7A.2 Assessing the Influence of Topography on Convective Storm Environments Using High-Resolution Operational Model Output

Tuesday, 8 November 2016: 1:45 PM
Pavilion Ballroom East (Hilton Portland )
Branden Katona, The Pennsylvania State University, University Park, PA; and P. Markowski

The effects of topography on convective storm environments are difficult to observe, owing to the spatial resolution of the observations required.  NCEP’s High-Resolution Rapid Refresh (HRRR) is able to resolve at least some of the influences of topography, however, owing to its relatively fine horizontal grid spacing (3 km)  Short-range forecasts (2-h) from the HRRR are used to develop climatologies of commonly used convective storm forecasting parameters, such as CAPE, SRH, and STP.   The climatologies are used to diagnose where convective parameters are systematically perturbed relative to topographic features.  The parameter fields are averaged on days supportive of convective storms.  Averaging many different “convective days” greatly diminishes synoptic- and mesoscale variability, thereby exposing topographic signals (variability resulting from the background hemispheric-scale temperature/pressure gradient also is evident in the mean fields).   We examine the influence of topography in four different regions of the United States: the Northeast, Southeast, southern Great Plains, and northern Great Plains.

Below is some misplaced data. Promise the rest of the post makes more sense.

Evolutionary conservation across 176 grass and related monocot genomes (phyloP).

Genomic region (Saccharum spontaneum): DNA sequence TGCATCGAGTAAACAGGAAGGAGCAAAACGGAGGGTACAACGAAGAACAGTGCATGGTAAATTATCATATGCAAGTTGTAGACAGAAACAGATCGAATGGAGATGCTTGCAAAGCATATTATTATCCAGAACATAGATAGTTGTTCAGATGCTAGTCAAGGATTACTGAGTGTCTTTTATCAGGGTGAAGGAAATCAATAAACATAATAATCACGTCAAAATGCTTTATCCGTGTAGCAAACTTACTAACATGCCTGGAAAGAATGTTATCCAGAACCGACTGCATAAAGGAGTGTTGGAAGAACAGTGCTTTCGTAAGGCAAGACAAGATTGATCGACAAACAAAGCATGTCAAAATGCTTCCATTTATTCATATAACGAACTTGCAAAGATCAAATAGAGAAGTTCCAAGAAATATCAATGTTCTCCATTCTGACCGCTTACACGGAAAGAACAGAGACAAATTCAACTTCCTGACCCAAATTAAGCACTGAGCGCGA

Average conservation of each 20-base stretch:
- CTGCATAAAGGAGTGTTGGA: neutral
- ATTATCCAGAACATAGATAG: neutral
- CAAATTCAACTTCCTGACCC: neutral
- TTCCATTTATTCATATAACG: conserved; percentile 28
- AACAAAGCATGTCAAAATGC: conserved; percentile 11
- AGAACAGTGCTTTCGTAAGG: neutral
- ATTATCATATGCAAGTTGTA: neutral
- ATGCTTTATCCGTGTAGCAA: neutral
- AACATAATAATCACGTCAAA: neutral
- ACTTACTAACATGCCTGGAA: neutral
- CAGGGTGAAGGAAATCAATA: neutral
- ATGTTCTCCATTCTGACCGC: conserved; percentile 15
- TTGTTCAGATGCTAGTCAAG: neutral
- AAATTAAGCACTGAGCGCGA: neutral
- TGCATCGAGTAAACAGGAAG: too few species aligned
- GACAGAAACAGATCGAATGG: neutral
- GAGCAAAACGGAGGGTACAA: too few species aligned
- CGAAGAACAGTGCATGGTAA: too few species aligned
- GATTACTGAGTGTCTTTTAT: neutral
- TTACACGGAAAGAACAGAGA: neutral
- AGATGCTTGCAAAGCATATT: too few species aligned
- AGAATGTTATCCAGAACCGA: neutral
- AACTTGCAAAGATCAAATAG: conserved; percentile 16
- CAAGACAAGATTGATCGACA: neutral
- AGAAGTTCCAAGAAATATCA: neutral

The mean fields of convective forecasting parameters exhibit considerable heterogeneity in the eastern United States, much of which can be attributed to mountains, valleys, and coastlines.  The anomalies are sensitive to ambient low-level wind direction (i.e. where winds locally blow upslope or downslope), especially for parameters dependent on low-level vertical shear.  In general, less heterogeneity is present on the Great Plains; however, notable exceptions exist, such as within and near the Black Hills (South Dakota), and along the Caprock Escarpment (Texas).

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